The moment of insight came just a few days later when I had worked the rage out of my system.  I realized, not quite in a blinding flash but with crystalline certainty, that the silent young woman from the Diversity Office—let us call her Madam X—was the real power in that room, not the gentle academic behind the massive desk.  Something had changed while I was toiling away for years in the dusty bowels of libraries and archives, and growing pale as Hamlet’s ghost gathering materials for a dissertation on Renaissance drama.  Somehow, in what seemed the blink of a sinister eye, the groves of academe had become shady groves, indeed.  Behind the scenes, the balance of power had shifted.  The dean who handled the complaint against me (and I pray he rests peacefully in his grave) would no doubt, only a few years earlier, have dismissed it out of hand.  Now, Madam X held the whip.

And who was she?  An innocuous functionary, a bureaucrat with no academic credentials who may very well have believed that the term Anglo-Saxon was covertly racist, though I have grown cynical enough to doubt that possibility.  No.  She, like most of her ilk, was an opportunist.  She knew perfectly well that the complaint was baseless, but she knew also (with that innate cunning that defines the bureaucratic mind) that every opportunity to assert her power would, regardless of the outcome of any particular instance, expand that power.  I remember well the student who filed the complaint, a rather rotund black woman a few years older than the average undergraduate.  (Her size is irrelevant, of course, except that the incident looms that much larger in my imagination!)  I guessed her identity because she was the only black female in my class, and the only one capable, to judge by her truculent behavior in the classroom, of making such a complaint.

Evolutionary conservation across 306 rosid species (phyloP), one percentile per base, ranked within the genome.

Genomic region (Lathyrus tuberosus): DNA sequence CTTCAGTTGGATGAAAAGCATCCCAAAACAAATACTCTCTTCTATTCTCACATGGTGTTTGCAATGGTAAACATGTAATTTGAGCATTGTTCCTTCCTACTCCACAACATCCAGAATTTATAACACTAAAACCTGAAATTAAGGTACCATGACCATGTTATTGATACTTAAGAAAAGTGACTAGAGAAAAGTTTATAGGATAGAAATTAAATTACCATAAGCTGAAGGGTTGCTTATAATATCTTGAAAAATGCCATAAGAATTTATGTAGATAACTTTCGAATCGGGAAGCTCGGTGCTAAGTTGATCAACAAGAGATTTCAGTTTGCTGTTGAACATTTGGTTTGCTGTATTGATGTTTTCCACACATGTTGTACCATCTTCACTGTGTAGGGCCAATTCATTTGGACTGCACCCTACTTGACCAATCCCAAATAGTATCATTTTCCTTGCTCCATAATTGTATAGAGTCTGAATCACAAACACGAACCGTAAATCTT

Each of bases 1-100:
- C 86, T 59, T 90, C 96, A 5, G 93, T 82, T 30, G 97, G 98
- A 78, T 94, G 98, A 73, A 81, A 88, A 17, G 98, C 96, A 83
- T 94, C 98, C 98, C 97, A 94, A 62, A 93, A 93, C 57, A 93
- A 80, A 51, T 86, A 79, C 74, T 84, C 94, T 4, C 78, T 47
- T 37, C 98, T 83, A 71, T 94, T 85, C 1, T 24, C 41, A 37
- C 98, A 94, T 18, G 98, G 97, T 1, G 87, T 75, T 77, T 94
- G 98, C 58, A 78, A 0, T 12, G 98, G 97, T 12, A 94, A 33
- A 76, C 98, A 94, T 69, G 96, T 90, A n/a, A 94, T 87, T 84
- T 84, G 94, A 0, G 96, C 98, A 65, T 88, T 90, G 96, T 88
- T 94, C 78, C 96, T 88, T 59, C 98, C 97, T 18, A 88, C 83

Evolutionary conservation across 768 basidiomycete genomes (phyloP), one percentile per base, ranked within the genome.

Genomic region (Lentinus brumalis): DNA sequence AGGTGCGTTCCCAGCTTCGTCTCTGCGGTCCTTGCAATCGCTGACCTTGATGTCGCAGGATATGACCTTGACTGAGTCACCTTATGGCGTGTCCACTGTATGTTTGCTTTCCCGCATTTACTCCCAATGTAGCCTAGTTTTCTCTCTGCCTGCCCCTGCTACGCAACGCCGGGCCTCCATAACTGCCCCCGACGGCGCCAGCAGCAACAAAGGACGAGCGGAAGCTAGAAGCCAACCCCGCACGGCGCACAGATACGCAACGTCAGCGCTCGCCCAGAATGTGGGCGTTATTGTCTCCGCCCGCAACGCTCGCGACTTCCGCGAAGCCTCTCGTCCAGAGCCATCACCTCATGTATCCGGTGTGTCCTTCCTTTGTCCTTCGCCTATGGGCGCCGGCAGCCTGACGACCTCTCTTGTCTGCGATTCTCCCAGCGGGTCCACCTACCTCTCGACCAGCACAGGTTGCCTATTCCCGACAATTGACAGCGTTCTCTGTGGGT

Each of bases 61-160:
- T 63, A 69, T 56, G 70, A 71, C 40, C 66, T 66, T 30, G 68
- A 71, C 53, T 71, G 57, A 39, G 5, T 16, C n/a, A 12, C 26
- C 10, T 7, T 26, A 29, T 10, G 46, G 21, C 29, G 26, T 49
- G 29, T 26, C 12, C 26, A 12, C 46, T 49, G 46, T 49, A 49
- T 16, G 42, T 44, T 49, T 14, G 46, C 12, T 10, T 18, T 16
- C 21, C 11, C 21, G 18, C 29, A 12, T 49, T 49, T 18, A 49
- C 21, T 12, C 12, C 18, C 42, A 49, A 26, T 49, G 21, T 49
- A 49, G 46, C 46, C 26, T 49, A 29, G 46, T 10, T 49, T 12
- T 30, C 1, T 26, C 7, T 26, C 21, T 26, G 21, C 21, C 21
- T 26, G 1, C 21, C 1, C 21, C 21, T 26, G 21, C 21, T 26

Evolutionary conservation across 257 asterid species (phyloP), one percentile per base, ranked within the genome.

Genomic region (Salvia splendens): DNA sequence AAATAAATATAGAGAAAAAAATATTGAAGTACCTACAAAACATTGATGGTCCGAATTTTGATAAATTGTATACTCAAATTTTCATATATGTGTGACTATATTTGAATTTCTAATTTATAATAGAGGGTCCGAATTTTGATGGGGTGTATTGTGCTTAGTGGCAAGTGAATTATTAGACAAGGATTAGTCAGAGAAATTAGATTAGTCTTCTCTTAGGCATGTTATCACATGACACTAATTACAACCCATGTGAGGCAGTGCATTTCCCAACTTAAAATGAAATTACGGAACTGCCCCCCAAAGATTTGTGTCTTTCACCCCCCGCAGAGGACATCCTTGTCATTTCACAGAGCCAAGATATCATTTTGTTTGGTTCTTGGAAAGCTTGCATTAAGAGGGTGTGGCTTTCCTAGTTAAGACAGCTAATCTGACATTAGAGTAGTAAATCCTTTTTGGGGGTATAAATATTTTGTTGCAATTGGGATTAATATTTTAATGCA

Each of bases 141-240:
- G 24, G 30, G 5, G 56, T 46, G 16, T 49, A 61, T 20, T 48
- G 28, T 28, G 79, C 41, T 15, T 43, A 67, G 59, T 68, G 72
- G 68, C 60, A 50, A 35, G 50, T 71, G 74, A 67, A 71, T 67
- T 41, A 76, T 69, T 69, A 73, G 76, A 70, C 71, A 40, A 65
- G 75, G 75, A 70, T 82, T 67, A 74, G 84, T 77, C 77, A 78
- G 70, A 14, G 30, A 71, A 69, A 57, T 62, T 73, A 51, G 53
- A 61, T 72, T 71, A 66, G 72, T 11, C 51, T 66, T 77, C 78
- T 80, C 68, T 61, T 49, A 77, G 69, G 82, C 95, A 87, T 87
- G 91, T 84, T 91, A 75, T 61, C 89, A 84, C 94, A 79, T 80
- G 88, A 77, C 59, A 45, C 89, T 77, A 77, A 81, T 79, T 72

Today, she is probably one of the army of Madam X’s who direct lavishly funded diversity offices (or the like) on campuses across the country, all of them staffed with busy moles brandishing iPads in place of pens and notepads, sniffing out diversity infractions, harassment claims, speech-code violations, microaggressions, toxic masculinity, and white privilege.  Tireless dispensers of social-justice nostrums, they were, according to Law and Liberty, the instigators of the Halloween brouhaha at Yale a few years back, when some 13 different campus offices—LGBTQ Resources, La Raza Resources, and Gender and Campus Culture among them—generated a blizzard of emails instructing undergrads in how to costume themselves for the holiday with multicultural and gender sensitivity.  I could spin out dozens of equally dispiriting examples.  The point is that these people have become a malign and domineering force in the postmodern university, and none of their activities—not one—has anything to do with the traditional mission of higher education.